Sports is arguably the greatest entertainment known to humanity; the big game can come down to the last seconds, with drama that's better than nearly any movie script. It's one of the reasons there's so much money in sports, and online sports gaming and betting company DraftKings (DKNG -0.08%) has been scrambling to grab market share in the red-hot U.S. betting market.
The stock's been a bad bet for investors, down 60% over the past year. With shares at depressed levels, it might be time to take a closer look. Here are three reasons investors should consider picking the stock for their portfolio, and one big reason to cut it loose instead.
Reason to buy: Strong growth
DraftKings started with daily and weekly fantasy sports games, where users would choose real players to fill fictional lineups who would accumulate points based on the stats of the players they picked.
But as legal restrictions lifted on online sports betting and online casino gaming (also called iGaming), DraftKings has expanded its business to capture all of these emerging markets. In a competitive sprint to grab market share, DraftKings has had to compete with numerous other players like FanDuel and various casinos looking to bring their brands online.
The company grew its revenue 49% year over year in 2020 to $643 million, and analyst estimates have full-year 2021 revenue at $1.3 billion, a 97% increase over 2020.
Legal Sports Report estimates that the U.S. online sports betting market was worth $18 billion in 2020 and could grow to $37 billion by 2025, doubling in five years. According to Mordor Intelligence, the iGaming market was worth another $2.1 billion in 2020 and should see strong growth. It seems that there is still a lot of market opportunity for the company.
Reason to buy: Market leadership
DraftKings has done an excellent job getting its brand name in front of sports fans. It has partnerships with just about every sports league, a variety of sports team-specific deals, and certain media stations.
As of Q3 2021, the company's market share in its 13 established markets is at 33% for online sports betting. DraftKings is entering new markets as more states legalize, so investors will want to track its market share and see that it maintains it while adding new states to its calculations.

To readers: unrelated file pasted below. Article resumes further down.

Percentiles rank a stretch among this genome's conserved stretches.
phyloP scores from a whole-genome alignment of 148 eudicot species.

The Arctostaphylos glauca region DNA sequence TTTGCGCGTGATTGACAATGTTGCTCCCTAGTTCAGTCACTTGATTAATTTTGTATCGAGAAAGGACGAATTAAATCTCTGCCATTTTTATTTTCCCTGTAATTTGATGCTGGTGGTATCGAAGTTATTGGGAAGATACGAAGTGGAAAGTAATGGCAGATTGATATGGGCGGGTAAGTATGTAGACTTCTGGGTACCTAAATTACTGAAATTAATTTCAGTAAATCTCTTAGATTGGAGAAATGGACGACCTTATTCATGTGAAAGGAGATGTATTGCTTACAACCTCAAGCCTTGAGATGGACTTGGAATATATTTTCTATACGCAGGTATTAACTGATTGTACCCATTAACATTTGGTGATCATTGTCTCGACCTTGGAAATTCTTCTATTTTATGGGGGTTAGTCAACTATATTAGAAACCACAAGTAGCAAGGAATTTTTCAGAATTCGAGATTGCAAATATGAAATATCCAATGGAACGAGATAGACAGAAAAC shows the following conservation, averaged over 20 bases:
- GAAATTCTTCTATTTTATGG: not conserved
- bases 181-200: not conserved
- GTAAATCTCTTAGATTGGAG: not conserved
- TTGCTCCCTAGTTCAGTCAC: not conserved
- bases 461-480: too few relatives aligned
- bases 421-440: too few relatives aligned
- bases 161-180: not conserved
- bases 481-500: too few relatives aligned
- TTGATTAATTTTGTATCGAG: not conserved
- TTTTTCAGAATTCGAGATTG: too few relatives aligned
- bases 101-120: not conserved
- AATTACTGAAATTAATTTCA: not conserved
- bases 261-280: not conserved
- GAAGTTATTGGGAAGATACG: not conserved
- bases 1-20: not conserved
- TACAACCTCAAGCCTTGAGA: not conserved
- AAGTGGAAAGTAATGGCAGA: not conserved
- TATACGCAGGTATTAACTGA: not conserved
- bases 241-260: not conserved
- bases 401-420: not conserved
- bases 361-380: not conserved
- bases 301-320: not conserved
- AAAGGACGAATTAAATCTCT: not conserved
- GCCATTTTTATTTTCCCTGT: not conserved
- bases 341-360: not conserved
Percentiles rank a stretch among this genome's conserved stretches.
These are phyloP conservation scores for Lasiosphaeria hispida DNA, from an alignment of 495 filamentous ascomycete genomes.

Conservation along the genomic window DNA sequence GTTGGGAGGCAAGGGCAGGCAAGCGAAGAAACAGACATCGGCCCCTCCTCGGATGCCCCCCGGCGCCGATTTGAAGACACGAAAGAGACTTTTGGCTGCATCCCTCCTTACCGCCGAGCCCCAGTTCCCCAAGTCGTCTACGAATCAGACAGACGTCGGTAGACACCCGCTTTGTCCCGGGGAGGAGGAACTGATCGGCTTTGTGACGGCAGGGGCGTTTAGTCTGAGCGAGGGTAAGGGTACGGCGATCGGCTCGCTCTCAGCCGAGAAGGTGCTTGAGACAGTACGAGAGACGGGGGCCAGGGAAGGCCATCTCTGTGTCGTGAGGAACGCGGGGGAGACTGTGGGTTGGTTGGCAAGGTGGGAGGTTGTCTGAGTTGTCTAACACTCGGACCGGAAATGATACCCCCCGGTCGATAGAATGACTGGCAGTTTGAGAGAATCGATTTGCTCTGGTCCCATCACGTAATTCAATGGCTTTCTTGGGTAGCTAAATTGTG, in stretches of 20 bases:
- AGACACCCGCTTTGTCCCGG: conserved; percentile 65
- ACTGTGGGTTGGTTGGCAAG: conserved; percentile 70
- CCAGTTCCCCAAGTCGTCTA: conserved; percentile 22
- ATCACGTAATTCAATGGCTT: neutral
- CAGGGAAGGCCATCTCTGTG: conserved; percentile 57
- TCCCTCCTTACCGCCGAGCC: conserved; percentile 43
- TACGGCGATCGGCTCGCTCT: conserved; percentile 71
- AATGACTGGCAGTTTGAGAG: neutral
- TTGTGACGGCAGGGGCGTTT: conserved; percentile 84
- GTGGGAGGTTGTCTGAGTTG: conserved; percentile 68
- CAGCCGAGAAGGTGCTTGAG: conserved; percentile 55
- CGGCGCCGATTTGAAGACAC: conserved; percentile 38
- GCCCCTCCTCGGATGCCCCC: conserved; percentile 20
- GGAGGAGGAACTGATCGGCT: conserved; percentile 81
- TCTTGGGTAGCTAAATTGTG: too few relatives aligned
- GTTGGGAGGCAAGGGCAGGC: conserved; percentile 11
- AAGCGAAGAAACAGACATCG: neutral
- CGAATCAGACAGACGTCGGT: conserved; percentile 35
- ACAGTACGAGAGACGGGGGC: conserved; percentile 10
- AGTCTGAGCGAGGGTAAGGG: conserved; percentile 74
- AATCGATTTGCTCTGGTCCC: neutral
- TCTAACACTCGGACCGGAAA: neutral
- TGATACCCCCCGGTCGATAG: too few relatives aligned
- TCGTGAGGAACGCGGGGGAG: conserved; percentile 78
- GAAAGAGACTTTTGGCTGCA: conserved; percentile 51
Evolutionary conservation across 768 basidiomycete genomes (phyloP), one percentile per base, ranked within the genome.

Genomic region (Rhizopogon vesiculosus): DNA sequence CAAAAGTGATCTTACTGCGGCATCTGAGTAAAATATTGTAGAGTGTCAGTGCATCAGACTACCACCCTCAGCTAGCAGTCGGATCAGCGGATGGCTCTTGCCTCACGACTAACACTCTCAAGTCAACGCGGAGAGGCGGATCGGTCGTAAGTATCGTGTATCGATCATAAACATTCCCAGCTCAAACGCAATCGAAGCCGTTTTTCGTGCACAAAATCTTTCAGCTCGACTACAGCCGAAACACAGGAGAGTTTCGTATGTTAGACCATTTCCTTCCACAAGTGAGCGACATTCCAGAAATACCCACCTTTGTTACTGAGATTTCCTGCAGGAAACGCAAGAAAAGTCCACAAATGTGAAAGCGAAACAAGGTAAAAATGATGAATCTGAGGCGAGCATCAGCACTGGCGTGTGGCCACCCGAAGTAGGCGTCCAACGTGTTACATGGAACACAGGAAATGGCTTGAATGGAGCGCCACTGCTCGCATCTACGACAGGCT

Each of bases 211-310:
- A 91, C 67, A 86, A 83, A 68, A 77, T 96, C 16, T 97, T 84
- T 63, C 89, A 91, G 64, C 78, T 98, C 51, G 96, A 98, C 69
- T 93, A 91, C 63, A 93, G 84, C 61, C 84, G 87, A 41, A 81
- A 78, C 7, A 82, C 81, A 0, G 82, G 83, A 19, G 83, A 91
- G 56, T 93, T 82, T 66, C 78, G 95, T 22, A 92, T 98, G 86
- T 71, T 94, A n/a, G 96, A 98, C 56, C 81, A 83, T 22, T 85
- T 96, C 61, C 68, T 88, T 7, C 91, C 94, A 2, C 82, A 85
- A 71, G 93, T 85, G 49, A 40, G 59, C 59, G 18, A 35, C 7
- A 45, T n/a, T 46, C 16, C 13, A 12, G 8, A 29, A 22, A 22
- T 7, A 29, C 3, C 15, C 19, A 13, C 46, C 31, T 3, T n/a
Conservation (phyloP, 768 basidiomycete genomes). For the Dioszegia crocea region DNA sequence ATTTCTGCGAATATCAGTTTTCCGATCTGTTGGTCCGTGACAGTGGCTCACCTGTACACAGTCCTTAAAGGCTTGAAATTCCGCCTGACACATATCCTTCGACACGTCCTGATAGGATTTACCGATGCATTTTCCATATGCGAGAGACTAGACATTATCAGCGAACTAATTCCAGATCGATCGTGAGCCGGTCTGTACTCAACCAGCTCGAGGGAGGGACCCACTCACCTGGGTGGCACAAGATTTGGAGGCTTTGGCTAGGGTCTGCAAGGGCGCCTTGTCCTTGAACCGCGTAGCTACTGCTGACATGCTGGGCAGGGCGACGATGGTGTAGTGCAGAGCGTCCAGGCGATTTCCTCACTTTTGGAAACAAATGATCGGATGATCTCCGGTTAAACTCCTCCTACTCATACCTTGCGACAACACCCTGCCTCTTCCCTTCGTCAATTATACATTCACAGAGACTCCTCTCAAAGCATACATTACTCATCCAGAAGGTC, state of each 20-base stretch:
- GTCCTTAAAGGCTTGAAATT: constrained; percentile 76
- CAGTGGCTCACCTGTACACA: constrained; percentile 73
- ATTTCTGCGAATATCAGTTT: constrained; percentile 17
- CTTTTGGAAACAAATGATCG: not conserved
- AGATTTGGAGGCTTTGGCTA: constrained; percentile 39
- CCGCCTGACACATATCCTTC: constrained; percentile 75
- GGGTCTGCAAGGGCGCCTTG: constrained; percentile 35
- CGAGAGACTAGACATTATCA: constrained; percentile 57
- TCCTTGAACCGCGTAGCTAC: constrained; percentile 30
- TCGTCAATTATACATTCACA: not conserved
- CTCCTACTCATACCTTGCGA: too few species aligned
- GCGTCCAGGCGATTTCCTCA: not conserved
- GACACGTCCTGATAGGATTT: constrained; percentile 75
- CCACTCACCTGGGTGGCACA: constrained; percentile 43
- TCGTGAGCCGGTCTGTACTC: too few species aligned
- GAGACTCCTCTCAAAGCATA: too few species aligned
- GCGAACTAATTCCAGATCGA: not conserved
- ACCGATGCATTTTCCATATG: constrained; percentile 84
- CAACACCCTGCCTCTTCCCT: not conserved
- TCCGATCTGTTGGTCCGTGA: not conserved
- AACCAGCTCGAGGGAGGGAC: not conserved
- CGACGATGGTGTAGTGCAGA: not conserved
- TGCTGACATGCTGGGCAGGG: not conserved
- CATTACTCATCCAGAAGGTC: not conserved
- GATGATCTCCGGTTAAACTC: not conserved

The iGaming segment isn't as strong, holding a 17% share in four established states. It faces more direct competition from casinos in the gaming segment. But someone can easily flip between fantasy sports, betting, and iGaming on the DraftKings smartphone app, so I think there could be an opportunity for its sports betting to cross-sell iGaming to users.
Reason to buy: NFT Potential
DraftKings is also embracing technology to take advantage of new potential revenue streams, including the launch of DraftKings Marketplace, where users can buy sports-related non-fungible tokens (NFTs). The marketplace has exclusive NFTs for athletes like Derek Jeter, Tom Brady, and more. DraftKings could expand on this over time, perhaps tying special privileges, or perks, to certain NFTs in the future. Sports memorabilia seems like a natural fit for the NFT space because it's a space for collectors, and people who collect things like sports cards might gravitate to it.
DraftKings' early example of this is its PreSeason Access Pass, NFTs that have unique digital signatures from athletes and come with access to a Discord social group for special events. This could turn into a notable business for DraftKings if NFTs have staying power over the years ahead.
Reason to sell: Difficult path to profitability
Gambling can be an addictive habit, and DraftKings' research shows that its platform retains 82% of its first-year customers and 87% of its second-year customers. Net revenue retention after the second year is 108%, meaning that the customer base is spending more on the platform once they join.
Said another way, get users on the platform long enough, and they become cash cows. That's why the race for market share is so intense. But this "land grab" has come at a cost to the company's near-term financials.
DraftKings has generated $822 million in revenue through the first three quarters of 2021 but spent $703 million on sales and marketing alone. Its total losses from business operations in these three quarters are almost $1.2 billion, which shows how far the company is from turning a profit.
The company hopes that acquired users will generate enough long-term value to grow revenue while sales and marketing spending slows down over time. Tracking how revenue grows versus sales and marketing expenses will be critical for investors over coming quarters.